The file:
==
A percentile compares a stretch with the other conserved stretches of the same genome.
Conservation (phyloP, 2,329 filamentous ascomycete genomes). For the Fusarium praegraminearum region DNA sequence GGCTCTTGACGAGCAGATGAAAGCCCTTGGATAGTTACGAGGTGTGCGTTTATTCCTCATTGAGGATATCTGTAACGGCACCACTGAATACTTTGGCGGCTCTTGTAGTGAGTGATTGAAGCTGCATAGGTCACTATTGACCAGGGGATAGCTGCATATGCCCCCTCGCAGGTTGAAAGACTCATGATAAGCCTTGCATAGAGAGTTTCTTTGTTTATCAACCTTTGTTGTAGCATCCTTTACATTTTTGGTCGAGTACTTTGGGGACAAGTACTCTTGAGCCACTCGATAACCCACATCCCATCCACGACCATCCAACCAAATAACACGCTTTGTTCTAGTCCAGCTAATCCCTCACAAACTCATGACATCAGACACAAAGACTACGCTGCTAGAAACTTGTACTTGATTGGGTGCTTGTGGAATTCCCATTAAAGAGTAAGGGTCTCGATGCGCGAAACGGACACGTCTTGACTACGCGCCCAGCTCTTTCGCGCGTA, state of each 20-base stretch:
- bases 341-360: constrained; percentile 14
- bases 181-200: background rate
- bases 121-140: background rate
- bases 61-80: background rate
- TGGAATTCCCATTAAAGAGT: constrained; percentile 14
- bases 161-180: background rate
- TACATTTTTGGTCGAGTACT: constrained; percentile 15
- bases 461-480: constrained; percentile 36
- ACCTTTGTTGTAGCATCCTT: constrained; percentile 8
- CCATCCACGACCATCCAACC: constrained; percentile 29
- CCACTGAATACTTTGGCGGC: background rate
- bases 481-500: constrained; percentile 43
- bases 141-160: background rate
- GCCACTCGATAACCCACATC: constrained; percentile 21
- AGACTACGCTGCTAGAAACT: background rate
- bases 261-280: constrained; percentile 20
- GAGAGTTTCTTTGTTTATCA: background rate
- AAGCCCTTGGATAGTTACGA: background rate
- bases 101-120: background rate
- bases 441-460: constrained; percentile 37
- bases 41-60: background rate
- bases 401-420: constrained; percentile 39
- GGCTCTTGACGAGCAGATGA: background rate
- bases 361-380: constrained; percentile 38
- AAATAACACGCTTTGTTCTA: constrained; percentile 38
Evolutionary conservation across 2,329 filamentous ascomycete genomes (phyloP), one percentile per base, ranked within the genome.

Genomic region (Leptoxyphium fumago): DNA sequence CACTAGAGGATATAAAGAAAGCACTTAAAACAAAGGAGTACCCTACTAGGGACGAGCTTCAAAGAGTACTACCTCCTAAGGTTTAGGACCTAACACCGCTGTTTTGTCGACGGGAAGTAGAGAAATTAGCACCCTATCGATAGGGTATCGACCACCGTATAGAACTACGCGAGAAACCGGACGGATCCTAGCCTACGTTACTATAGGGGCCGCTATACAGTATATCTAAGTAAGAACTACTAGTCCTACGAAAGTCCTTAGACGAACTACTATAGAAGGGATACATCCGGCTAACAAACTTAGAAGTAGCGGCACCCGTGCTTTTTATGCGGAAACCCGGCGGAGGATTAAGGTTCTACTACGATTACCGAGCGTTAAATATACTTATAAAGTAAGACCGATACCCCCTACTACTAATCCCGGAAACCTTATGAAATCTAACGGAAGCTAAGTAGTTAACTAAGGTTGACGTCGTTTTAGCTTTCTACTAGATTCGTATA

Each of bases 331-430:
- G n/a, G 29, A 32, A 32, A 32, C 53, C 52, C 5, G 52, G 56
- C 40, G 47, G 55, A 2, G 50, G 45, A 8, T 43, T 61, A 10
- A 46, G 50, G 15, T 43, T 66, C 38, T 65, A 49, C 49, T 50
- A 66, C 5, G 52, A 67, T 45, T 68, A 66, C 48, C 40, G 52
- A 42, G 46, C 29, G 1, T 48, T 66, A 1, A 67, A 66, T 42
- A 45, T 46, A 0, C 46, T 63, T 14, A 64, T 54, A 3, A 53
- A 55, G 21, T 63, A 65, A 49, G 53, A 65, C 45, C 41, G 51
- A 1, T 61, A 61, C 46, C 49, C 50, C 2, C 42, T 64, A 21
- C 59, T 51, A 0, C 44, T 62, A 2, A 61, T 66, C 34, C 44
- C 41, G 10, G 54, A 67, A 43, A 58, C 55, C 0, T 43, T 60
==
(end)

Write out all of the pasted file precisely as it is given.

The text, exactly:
A percentile compares a stretch with the other conserved stretches of the same genome.
Conservation (phyloP, 2,329 filamentous ascomycete genomes). For the Fusarium praegraminearum region DNA sequence GGCTCTTGACGAGCAGATGAAAGCCCTTGGATAGTTACGAGGTGTGCGTTTATTCCTCATTGAGGATATCTGTAACGGCACCACTGAATACTTTGGCGGCTCTTGTAGTGAGTGATTGAAGCTGCATAGGTCACTATTGACCAGGGGATAGCTGCATATGCCCCCTCGCAGGTTGAAAGACTCATGATAAGCCTTGCATAGAGAGTTTCTTTGTTTATCAACCTTTGTTGTAGCATCCTTTACATTTTTGGTCGAGTACTTTGGGGACAAGTACTCTTGAGCCACTCGATAACCCACATCCCATCCACGACCATCCAACCAAATAACACGCTTTGTTCTAGTCCAGCTAATCCCTCACAAACTCATGACATCAGACACAAAGACTACGCTGCTAGAAACTTGTACTTGATTGGGTGCTTGTGGAATTCCCATTAAAGAGTAAGGGTCTCGATGCGCGAAACGGACACGTCTTGACTACGCGCCCAGCTCTTTCGCGCGTA, state of each 20-base stretch:
- bases 341-360: constrained; percentile 14
- bases 181-200: background rate
- bases 121-140: background rate
- bases 61-80: background rate
- TGGAATTCCCATTAAAGAGT: constrained; percentile 14
- bases 161-180: background rate
- TACATTTTTGGTCGAGTACT: constrained; percentile 15
- bases 461-480: constrained; percentile 36
- ACCTTTGTTGTAGCATCCTT: constrained; percentile 8
- CCATCCACGACCATCCAACC: constrained; percentile 29
- CCACTGAATACTTTGGCGGC: background rate
- bases 481-500: constrained; percentile 43
- bases 141-160: background rate
- GCCACTCGATAACCCACATC: constrained; percentile 21
- AGACTACGCTGCTAGAAACT: background rate
- bases 261-280: constrained; percentile 20
- GAGAGTTTCTTTGTTTATCA: background rate
- AAGCCCTTGGATAGTTACGA: background rate
- bases 101-120: background rate
- bases 441-460: constrained; percentile 37
- bases 41-60: background rate
- bases 401-420: constrained; percentile 39
- GGCTCTTGACGAGCAGATGA: background rate
- bases 361-380: constrained; percentile 38
- AAATAACACGCTTTGTTCTA: constrained; percentile 38
Evolutionary conservation across 2,329 filamentous ascomycete genomes (phyloP), one percentile per base, ranked within the genome.

Genomic region (Leptoxyphium fumago): DNA sequence CACTAGAGGATATAAAGAAAGCACTTAAAACAAAGGAGTACCCTACTAGGGACGAGCTTCAAAGAGTACTACCTCCTAAGGTTTAGGACCTAACACCGCTGTTTTGTCGACGGGAAGTAGAGAAATTAGCACCCTATCGATAGGGTATCGACCACCGTATAGAACTACGCGAGAAACCGGACGGATCCTAGCCTACGTTACTATAGGGGCCGCTATACAGTATATCTAAGTAAGAACTACTAGTCCTACGAAAGTCCTTAGACGAACTACTATAGAAGGGATACATCCGGCTAACAAACTTAGAAGTAGCGGCACCCGTGCTTTTTATGCGGAAACCCGGCGGAGGATTAAGGTTCTACTACGATTACCGAGCGTTAAATATACTTATAAAGTAAGACCGATACCCCCTACTACTAATCCCGGAAACCTTATGAAATCTAACGGAAGCTAAGTAGTTAACTAAGGTTGACGTCGTTTTAGCTTTCTACTAGATTCGTATA

Each of bases 331-430:
- G n/a, G 29, A 32, A 32, A 32, C 53, C 52, C 5, G 52, G 56
- C 40, G 47, G 55, A 2, G 50, G 45, A 8, T 43, T 61, A 10
- A 46, G 50, G 15, T 43, T 66, C 38, T 65, A 49, C 49, T 50
- A 66, C 5, G 52, A 67, T 45, T 68, A 66, C 48, C 40, G 52
- A 42, G 46, C 29, G 1, T 48, T 66, A 1, A 67, A 66, T 42
- A 45, T 46, A 0, C 46, T 63, T 14, A 64, T 54, A 3, A 53
- A 55, G 21, T 63, A 65, A 49, G 53, A 65, C 45, C 41, G 51
- A 1, T 61, A 61, C 46, C 49, C 50, C 2, C 42, T 64, A 21
- C 59, T 51, A 0, C 44, T 62, A 2, A 61, T 66, C 34, C 44
- C 41, G 10, G 54, A 67, A 43, A 58, C 55, C 0, T 43, T 60